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New EEG & Biopotential Breakout Board

A lot of my previous projects have been around existing EEG tools, both open source and commercial products. I've been working on my own board that get's around some of the shortcomings I've found when looking at these with the goal of making something that is entry level and affordable but still good quality for EEG and similar biopotential projects.

The current design is single-channel and can be used to acquire and digitize EEG, EMG, EOG and ECG signals. It also includes a low-power, triple-axis accelerometer to track motion.

I'm working on a campaign for initial orders here:

This will help get more initial batches made ready for shipping in the new year.

The board features front-end filtering and user/device protection and is the same as what you'd find on things like the Mikroe EEG board I've reviewed before and OpenEEG but the amplification stages are different, with an initial fixed gain of around 50 at the instrumentation amp and an option to further increase this utpo 200x overall with the onboard ADC.

Signal Coverage

Because the board uses a high resolution delta-sigma type ADC, it means you don't need extreme amounts of gain. The high speed sampling rate (upto 1000Hz) also means that it has relaxed anti-aliasing requirements and can be used for a wide range of biopotential signals:

Block Diagram

The instrumentation amp used on the module is the MAX4194 from Analog Devices. I've generally used common packages and a design that uses discreet components rather than all-in-one bio-amp chips to avoid chip shortage issues and high costs.


The board can be connected to pretty much any MCU that has the i2C prehipheral. It is also a solder-less design and connectivity to an MCU board is via a Stemma QT/Quiic cable. Sensors are connected using the onboard 3.5mm jack. Here is an example connected to an Adafruit Feather M0 Adalogger. The mounting holes on the breakout actually have the same spacing as Feather boards to make it easier to build a complete setup in a small space with these kinds of boards.

I've been using this breakout to track sleep, using another feather board, this time the STM32F405 Express and using gel snap eletctodes. Here's how my setup looks with the cover removed from the 3D printed enclosure. There is a battery mounted at the bottom and a power switch added to the Feather board. The advantage of the STM32 Feather is that is has a Stemma-QT connector mounted on it also for i2C so connectivty is simple with a male-to-male stemma cable:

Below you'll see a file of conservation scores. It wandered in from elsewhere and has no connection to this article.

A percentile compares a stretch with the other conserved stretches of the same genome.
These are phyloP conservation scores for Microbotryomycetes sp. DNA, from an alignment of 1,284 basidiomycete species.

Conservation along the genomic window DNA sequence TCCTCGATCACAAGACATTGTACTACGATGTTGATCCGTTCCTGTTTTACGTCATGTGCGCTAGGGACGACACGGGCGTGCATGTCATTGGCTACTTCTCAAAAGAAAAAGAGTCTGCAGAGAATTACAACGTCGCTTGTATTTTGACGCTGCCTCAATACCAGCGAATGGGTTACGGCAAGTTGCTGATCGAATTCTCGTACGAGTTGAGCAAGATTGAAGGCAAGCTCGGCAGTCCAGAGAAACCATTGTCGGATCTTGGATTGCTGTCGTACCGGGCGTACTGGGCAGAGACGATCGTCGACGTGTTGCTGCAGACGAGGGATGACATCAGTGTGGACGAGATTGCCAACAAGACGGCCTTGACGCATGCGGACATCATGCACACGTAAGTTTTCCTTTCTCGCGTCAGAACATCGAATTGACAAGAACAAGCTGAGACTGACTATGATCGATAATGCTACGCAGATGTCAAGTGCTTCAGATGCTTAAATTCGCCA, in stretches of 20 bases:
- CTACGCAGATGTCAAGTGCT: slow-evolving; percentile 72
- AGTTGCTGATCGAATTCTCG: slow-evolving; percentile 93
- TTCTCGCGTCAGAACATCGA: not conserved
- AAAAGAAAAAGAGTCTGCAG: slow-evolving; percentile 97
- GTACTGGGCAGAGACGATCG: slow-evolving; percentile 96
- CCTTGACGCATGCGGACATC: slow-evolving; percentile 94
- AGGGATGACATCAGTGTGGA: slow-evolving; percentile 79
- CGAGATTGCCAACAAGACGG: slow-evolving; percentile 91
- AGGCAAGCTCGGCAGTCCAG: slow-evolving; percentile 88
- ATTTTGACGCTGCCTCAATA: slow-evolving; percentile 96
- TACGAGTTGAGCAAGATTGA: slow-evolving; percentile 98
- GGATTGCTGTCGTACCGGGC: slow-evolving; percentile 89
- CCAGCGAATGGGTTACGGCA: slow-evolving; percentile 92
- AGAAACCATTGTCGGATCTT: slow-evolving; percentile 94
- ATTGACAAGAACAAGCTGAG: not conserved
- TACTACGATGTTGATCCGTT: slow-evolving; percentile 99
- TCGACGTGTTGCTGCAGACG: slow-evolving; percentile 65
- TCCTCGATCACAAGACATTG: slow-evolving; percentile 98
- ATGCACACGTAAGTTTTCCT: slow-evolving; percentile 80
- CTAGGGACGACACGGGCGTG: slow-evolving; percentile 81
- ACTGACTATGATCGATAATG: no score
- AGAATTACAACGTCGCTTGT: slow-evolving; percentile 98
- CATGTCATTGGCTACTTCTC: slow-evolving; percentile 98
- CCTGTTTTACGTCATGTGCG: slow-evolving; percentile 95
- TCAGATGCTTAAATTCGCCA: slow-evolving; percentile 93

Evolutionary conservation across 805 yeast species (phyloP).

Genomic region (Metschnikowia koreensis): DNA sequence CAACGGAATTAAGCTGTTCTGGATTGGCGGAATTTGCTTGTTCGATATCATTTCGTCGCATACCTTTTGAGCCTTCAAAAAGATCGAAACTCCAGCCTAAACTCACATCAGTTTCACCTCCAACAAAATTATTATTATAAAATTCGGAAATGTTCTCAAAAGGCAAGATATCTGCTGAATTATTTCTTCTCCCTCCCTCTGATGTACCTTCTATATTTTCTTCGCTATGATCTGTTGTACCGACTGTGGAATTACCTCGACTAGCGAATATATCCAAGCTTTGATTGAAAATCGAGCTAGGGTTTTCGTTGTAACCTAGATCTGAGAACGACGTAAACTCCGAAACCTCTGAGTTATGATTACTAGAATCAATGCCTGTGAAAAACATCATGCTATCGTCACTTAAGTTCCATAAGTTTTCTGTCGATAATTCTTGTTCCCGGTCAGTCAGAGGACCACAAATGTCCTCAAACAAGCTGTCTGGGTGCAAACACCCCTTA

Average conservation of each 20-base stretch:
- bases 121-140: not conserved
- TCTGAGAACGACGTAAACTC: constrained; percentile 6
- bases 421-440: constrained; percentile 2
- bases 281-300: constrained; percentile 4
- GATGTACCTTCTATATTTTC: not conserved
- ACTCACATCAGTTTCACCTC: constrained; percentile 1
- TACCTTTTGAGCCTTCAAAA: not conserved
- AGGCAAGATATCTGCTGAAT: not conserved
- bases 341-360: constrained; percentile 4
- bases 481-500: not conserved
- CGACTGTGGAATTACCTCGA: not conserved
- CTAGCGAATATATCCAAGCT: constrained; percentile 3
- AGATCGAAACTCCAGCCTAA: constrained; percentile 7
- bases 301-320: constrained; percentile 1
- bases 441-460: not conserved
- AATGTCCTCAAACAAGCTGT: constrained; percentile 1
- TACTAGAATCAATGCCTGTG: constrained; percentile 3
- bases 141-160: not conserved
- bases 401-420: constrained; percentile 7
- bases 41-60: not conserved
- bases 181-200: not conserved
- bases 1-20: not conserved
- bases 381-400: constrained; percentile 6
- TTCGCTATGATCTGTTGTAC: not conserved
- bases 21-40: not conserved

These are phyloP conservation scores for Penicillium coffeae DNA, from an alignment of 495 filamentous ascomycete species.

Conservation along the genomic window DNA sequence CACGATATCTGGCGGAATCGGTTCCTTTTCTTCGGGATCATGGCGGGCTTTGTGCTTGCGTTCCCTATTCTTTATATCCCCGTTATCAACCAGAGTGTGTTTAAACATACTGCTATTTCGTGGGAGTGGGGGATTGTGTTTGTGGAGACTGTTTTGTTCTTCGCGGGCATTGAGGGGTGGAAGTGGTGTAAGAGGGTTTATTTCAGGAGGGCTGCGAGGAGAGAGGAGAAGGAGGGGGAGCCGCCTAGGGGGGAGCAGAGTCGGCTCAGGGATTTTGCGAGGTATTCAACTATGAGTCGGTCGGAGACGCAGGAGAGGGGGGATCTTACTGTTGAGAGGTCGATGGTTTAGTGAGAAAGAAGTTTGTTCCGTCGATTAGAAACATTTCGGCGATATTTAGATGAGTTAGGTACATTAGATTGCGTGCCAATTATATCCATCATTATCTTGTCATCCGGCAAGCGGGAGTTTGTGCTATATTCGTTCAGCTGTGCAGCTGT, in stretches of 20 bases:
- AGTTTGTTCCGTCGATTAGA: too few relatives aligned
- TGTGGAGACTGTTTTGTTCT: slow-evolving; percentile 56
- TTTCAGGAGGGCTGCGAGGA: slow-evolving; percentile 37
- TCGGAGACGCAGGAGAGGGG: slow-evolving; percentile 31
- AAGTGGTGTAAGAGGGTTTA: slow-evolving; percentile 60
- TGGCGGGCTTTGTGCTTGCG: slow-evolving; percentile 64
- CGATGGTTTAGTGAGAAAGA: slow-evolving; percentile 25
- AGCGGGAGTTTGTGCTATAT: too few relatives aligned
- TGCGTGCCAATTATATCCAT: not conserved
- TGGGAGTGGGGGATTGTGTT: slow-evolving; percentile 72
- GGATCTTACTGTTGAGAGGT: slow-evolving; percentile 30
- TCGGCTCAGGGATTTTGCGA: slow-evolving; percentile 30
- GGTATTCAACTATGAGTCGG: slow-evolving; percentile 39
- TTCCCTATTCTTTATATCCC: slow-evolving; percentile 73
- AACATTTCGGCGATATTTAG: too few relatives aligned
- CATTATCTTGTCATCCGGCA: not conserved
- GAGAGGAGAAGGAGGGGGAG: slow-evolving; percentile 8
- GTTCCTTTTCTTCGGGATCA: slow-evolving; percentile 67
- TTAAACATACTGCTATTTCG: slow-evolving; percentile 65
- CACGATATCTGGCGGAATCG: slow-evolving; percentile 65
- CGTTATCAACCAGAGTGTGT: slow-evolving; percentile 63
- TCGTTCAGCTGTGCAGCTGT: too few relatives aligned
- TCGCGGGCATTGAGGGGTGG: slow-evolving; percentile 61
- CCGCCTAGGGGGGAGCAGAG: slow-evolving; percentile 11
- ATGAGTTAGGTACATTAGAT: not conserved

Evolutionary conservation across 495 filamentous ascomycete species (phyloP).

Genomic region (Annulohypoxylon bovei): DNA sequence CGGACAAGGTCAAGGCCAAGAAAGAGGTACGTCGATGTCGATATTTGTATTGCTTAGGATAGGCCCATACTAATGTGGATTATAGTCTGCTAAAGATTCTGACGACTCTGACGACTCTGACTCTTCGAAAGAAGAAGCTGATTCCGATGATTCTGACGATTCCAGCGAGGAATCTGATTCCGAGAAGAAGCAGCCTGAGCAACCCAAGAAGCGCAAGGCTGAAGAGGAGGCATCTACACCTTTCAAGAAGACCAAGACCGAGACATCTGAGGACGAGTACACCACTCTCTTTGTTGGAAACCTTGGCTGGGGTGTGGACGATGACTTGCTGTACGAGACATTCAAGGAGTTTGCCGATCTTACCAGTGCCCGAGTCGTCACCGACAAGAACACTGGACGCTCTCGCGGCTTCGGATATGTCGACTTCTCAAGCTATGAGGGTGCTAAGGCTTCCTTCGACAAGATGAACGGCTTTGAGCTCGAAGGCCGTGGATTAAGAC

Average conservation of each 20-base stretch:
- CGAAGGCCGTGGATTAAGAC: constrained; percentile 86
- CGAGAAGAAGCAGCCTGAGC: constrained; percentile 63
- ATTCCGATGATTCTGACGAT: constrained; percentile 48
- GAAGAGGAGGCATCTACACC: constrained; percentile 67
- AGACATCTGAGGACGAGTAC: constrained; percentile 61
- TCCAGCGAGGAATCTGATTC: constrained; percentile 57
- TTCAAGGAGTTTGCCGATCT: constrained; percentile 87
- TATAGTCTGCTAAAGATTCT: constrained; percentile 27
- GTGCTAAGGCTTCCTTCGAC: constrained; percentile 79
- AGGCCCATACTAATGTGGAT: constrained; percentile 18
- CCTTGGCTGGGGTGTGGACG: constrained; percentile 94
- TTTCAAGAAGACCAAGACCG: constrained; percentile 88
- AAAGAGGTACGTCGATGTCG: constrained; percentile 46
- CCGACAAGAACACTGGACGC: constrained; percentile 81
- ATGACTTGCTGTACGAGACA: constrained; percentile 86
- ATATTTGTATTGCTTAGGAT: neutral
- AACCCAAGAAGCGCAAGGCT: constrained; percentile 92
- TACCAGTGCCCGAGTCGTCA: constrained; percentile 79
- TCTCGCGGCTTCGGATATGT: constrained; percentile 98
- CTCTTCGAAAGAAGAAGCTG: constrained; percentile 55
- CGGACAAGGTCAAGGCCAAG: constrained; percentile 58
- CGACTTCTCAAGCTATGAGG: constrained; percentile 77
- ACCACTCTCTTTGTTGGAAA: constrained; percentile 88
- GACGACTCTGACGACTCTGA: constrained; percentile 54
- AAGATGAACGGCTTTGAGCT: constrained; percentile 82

Firmware Examples

To make things easier to start with, I've uploaded some example Arduino based firmware and also a python script that shows how to acquire an EEG signal and process it to show a spectrogram:

The functions used with the Arduino code should be universal and work on most Arduino platforms without issue. It can also be easily adapted to work for ECG and EMG etc.

Here is an example spectrogram from a sleep session using this and a hypnogram based on an AI model (note the AI model is not included in the example software):

Feature Comparisons

The reason I've made this is because I don't think there are many options for modular, DIY projects, particularly for low-power and mobile based applications. At one end there are products from OpenBCI but the overall cost for a total system with these are quite expensive. At the more affordable end, there are products like EEG-SMT from Olimex and EEG-Click from Mikroe but again these are not great for modern applications as they run from a minimum of 5V and EEG-SMT is quite an old design by this point. Here is a comparison table to show some of the differences between this board listed at the top and other current options including cost and key attributes:

Full Kit

The board will come with relevant cables and a few disposable snap-electrodes to get started:

Silver-Chloride gel based snap electrodes are easy to find but the great thing with the cable is you can try other electrode types and materials to test what works best. These kind of comb style dry electrodes could work well through hair for example:

Example Electrode Layouts for ECG/EKG

Example Electrode Layouts for EEG

Campaign Updates

If you're interested in the project, the easiest way to track updates is on Indiegogo, it should be ready to launch in the next couple of weeks or so:

I will also update with news on here.

Feel free to message or comment for any questions.

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Thanks for sharing this fantastic work. Is the design open source? I've been getting interested in EEGs and would like to take a look at the schematic or maybe build a few of these myself. Also I'm curious about the placement of the three electrodes for EEG use. Where did that diagram come from? Can you share more detail on this?



Maichu Perry
Maichu Perry
Dec 13, 2023

I've just seen this. Any updates or idea of how much it will cost, if you're still going ahead?

Replying to

@hasan @jacobkinney67 Hi, the campaign is now live :) let me know if you have any questions. Thanks

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